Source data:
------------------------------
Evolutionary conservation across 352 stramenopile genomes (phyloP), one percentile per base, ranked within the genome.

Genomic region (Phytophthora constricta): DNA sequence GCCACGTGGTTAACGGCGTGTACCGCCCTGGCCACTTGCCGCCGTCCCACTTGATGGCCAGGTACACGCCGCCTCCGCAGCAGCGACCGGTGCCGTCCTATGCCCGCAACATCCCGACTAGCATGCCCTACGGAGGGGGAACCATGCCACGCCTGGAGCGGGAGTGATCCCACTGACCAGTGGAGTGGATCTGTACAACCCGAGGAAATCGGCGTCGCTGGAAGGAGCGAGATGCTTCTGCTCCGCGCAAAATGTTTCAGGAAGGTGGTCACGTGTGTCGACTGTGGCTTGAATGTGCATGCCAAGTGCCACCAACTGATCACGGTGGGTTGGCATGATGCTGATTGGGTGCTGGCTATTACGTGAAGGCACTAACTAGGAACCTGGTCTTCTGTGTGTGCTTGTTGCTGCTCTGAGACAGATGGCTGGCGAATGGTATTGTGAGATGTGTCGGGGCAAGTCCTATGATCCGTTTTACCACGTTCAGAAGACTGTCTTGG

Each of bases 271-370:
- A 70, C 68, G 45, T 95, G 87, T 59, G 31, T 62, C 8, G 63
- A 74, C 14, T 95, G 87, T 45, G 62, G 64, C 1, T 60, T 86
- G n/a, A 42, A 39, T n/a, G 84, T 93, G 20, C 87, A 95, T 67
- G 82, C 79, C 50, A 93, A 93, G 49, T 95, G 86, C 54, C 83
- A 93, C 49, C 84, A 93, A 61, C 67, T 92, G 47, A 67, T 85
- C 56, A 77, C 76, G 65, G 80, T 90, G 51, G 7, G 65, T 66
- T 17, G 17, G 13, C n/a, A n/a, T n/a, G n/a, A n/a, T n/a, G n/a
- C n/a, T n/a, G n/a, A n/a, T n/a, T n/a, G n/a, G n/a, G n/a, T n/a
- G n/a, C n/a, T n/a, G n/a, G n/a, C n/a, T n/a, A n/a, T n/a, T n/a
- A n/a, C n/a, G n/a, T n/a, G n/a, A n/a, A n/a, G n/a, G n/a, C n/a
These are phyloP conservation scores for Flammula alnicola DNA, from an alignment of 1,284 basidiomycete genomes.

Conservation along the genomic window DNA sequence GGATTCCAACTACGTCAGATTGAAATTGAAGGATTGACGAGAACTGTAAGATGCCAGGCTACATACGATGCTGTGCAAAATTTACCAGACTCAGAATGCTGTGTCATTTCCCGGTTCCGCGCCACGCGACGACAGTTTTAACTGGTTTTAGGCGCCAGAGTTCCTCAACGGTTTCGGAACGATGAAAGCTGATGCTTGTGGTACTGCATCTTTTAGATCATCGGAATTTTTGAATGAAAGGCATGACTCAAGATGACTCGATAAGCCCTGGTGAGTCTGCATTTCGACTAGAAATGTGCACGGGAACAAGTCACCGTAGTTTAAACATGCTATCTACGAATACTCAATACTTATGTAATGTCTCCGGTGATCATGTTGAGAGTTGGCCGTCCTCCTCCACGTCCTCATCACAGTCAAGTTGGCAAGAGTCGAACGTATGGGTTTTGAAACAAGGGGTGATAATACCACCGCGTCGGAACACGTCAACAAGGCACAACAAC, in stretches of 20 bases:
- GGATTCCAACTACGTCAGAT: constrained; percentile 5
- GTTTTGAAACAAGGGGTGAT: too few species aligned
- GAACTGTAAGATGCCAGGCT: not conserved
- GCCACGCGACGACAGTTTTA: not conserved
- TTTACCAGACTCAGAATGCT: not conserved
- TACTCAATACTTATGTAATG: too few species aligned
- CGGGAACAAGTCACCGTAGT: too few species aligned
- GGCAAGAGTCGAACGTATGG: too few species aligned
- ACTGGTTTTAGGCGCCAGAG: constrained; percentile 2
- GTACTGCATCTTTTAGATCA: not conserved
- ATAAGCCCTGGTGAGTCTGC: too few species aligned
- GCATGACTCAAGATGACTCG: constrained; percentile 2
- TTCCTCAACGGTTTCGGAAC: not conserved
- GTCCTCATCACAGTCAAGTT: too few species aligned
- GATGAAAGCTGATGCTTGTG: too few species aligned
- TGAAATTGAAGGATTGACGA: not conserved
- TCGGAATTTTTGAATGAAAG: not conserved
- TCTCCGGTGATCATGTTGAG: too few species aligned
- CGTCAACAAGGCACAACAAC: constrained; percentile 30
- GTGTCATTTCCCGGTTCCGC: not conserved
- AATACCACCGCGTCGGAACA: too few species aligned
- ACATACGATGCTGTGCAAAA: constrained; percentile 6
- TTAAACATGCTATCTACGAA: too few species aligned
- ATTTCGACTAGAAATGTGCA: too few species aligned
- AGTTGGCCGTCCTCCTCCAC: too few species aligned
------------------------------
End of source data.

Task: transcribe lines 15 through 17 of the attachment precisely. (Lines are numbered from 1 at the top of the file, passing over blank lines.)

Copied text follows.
Conservation along the genomic window DNA sequence GGATTCCAACTACGTCAGATTGAAATTGAAGGATTGACGAGAACTGTAAGATGCCAGGCTACATACGATGCTGTGCAAAATTTACCAGACTCAGAATGCTGTGTCATTTCCCGGTTCCGCGCCACGCGACGACAGTTTTAACTGGTTTTAGGCGCCAGAGTTCCTCAACGGTTTCGGAACGATGAAAGCTGATGCTTGTGGTACTGCATCTTTTAGATCATCGGAATTTTTGAATGAAAGGCATGACTCAAGATGACTCGATAAGCCCTGGTGAGTCTGCATTTCGACTAGAAATGTGCACGGGAACAAGTCACCGTAGTTTAAACATGCTATCTACGAATACTCAATACTTATGTAATGTCTCCGGTGATCATGTTGAGAGTTGGCCGTCCTCCTCCACGTCCTCATCACAGTCAAGTTGGCAAGAGTCGAACGTATGGGTTTTGAAACAAGGGGTGATAATACCACCGCGTCGGAACACGTCAACAAGGCACAACAAC, in stretches of 20 bases:
- GGATTCCAACTACGTCAGAT: constrained; percentile 5
- GTTTTGAAACAAGGGGTGAT: too few species aligned